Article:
So, I go to see the This is American Music Revue in Milwaukee in Dec of 2007. I had seen Two Cow Garage and The Drams a few times each in Chicago and Milwaukee, and I was about a month into my first two Glossary Albums: For What I Don't Become and The Better Angels Of Our Nature (which can be downloaded here: www.glossary.us) but I had never heard of Grand Champeen.
Of the 4 bands that played, Grand Champeen seemed to me to be the most out of place. Certainly some nods to twang and they even had a Telecaster Deluxe on stage if I remember correctly, but few if any of your standard bendings of 2nd's to 3rd's, overt Keith Richards sounds, and certainly no steel guitar.
Given that I came to see the other bands, and I clearly have a soft spot for your standard country/alt-country/whatever-it-is-called-these-days types of sounds, I was not sure what to make of these guys. They looked like they would have fit in better at a hardcore show in the 80's at the Metro along side Black Flag or Naked Raygun.
Their show was good. I was not familiar with the songs, but I was intrigued by them. They never seemed to completely hit their groove as the bands were limited to short 30 minute sets.
So all the bands were selling their CD's for $10 a pop so I picked up their latest, "Dial T For This," on the recommendation of Kelly from Glossary. This is an excellent album. I feel like most of the bands in the greater Americana genre have roots in bands like the Stones, Guthrie, Gram Parsons, Little Feat, Neil Young... It is a little more rare that you hear the Beatles or Big Star mentioned as an influence or reference. These guys combine the musical creativity of the Beatles with the pop sensibilities of Big Star and present it as though it was being played by The Clash circa 1979. After the hooks and the creative chord/melody lines what grabs me is the raw energy. This sounds nothing like an album done in a proper studio... yeah it sounds great, but it is just too filled with energy to be grouped in with your standard studio album. A lot of the type of energy that you can feel in the best of Slobberbone and White Stripes recording is here in full effect.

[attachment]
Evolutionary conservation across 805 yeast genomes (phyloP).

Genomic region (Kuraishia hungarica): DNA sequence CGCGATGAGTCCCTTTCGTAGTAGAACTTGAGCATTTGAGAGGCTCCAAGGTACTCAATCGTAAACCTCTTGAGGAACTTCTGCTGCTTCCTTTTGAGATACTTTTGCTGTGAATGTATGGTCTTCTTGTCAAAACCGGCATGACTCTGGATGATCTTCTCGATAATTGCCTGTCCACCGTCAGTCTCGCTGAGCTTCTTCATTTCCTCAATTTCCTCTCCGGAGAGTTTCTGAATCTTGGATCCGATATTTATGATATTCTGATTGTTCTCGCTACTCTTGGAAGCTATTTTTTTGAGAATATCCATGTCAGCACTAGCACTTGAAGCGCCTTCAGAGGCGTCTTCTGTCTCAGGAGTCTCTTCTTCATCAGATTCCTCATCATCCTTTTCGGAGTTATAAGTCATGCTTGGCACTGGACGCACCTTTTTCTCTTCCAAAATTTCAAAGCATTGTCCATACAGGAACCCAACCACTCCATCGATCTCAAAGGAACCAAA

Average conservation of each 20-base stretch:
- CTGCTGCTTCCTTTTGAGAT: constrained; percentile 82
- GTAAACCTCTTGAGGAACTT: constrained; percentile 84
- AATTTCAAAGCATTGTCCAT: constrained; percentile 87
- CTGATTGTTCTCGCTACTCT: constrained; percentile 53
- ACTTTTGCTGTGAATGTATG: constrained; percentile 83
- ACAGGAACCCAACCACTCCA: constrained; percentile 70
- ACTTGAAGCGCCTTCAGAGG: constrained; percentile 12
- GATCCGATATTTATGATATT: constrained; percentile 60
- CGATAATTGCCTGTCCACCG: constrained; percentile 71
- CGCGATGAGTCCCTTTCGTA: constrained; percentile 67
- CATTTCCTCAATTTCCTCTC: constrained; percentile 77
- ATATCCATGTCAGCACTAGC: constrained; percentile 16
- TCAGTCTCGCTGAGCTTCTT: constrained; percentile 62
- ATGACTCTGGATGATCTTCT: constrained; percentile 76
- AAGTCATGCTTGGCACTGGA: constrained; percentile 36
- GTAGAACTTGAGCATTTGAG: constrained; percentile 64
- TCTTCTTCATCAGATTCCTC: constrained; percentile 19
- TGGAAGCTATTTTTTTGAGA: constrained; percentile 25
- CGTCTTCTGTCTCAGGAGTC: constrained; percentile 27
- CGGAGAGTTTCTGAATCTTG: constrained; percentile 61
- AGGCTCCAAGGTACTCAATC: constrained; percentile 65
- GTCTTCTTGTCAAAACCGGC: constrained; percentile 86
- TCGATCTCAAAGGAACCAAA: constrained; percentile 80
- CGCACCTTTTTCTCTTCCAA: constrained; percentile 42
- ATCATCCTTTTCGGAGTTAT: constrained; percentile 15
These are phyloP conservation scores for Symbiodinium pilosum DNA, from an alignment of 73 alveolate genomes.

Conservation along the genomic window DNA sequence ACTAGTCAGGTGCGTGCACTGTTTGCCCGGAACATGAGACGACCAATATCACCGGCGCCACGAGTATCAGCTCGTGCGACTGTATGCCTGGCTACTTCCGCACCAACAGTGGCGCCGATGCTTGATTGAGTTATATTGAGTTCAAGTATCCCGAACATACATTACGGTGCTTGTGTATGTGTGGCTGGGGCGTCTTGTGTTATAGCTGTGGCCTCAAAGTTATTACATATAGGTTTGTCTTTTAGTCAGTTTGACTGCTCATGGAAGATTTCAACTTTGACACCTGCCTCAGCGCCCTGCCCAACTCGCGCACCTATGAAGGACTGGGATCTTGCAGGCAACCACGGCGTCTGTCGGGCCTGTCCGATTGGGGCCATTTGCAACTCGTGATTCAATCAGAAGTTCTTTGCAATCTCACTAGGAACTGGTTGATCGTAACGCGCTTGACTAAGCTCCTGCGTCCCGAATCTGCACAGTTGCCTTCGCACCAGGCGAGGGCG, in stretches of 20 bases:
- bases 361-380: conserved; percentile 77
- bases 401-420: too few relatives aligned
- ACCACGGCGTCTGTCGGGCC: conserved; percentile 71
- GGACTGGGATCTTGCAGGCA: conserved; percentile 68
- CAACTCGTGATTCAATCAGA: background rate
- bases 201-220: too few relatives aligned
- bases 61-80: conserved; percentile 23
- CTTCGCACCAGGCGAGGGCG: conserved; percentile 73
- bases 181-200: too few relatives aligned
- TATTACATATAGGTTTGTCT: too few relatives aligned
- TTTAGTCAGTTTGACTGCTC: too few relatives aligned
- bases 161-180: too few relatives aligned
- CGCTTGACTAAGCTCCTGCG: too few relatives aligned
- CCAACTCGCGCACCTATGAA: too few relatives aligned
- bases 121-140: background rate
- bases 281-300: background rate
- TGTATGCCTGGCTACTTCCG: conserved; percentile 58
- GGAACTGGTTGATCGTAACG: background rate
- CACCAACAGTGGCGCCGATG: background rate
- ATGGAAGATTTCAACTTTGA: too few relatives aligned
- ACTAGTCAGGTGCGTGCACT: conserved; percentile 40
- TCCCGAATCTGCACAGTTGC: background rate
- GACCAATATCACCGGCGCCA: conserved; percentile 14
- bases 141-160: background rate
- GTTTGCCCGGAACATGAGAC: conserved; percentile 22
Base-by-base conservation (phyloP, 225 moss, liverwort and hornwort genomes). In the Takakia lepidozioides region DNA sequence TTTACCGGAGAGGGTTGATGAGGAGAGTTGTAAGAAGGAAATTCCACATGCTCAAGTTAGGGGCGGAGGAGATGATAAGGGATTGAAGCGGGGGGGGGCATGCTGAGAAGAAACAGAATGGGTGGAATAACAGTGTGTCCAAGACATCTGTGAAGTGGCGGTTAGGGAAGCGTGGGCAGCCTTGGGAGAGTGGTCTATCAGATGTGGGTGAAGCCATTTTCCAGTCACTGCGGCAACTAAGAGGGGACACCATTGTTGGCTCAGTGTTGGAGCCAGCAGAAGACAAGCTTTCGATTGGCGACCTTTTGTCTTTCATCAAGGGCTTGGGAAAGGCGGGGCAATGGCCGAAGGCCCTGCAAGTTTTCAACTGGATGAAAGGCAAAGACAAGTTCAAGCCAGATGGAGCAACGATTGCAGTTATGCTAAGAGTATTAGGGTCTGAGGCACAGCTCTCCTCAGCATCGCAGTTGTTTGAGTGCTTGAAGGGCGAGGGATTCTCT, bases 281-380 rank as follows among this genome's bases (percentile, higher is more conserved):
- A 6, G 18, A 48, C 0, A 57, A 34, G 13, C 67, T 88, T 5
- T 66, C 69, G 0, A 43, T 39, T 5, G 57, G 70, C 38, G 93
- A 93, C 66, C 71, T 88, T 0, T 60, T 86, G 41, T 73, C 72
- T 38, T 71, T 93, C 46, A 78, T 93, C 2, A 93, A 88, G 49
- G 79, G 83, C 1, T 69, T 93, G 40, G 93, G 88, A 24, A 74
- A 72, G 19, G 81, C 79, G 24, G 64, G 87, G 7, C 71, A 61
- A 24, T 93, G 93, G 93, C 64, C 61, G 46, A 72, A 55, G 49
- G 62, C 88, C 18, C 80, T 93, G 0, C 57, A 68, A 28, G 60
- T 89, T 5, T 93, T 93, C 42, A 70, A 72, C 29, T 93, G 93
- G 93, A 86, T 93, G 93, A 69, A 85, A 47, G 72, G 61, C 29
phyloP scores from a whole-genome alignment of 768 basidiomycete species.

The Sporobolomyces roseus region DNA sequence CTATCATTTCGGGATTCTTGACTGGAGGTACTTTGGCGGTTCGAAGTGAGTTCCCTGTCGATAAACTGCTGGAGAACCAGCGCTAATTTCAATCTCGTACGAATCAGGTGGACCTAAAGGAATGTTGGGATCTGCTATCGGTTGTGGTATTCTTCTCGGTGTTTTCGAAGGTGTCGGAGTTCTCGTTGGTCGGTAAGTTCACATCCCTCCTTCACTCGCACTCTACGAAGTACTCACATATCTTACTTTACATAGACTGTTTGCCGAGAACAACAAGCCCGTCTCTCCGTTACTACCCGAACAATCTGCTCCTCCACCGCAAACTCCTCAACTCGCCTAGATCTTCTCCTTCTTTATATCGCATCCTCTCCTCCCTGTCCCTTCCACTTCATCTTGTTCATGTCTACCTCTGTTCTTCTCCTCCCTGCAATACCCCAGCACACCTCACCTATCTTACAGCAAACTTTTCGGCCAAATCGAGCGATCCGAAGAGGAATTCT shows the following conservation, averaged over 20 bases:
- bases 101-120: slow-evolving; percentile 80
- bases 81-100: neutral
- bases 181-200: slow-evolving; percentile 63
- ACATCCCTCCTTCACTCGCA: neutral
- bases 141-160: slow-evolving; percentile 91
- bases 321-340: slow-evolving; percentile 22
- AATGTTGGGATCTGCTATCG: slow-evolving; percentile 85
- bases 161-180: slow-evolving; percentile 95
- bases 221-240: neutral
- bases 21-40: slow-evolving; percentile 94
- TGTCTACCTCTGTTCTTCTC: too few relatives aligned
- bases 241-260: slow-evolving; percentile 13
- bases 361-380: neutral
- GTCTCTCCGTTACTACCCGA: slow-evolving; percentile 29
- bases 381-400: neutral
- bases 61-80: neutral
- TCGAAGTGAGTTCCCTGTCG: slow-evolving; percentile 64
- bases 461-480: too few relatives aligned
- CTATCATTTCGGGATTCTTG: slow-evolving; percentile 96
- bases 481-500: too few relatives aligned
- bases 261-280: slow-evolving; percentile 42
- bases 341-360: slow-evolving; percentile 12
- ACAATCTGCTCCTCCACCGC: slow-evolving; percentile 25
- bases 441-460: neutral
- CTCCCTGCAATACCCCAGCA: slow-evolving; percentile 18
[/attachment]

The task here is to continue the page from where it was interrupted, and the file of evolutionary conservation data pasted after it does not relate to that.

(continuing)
So, where do you go from there? I got the album one earlier: "The One That Brought You." I get nervous going back into a catalog that is new to me after falling for a recent release but The One That Brought You really delivered. Maybe a bit less evidence of love for the Beatles, but more raw and more energy.
I have Battle Cry for Help coming from Gulp! records now and am hoping to enjoy it as much as these other two.
The one thing that struck me today (as I was snowblowing 2 feet of friggin' snow from my driveway and listening two times through these albums) was how little self indulgence there is on these records... No showy guitar solos or over the top drums or over emotive singing... A band playing as a unit. Heartfelt, Raw, and Filled with Energy.
Do yourself a favor and pick up one or both of these albums.
Air Up There - The first stab at purely instrumental solo guitar by Pennsylvanian Nathan Salsburg, whom you may know through his collaborations with B...
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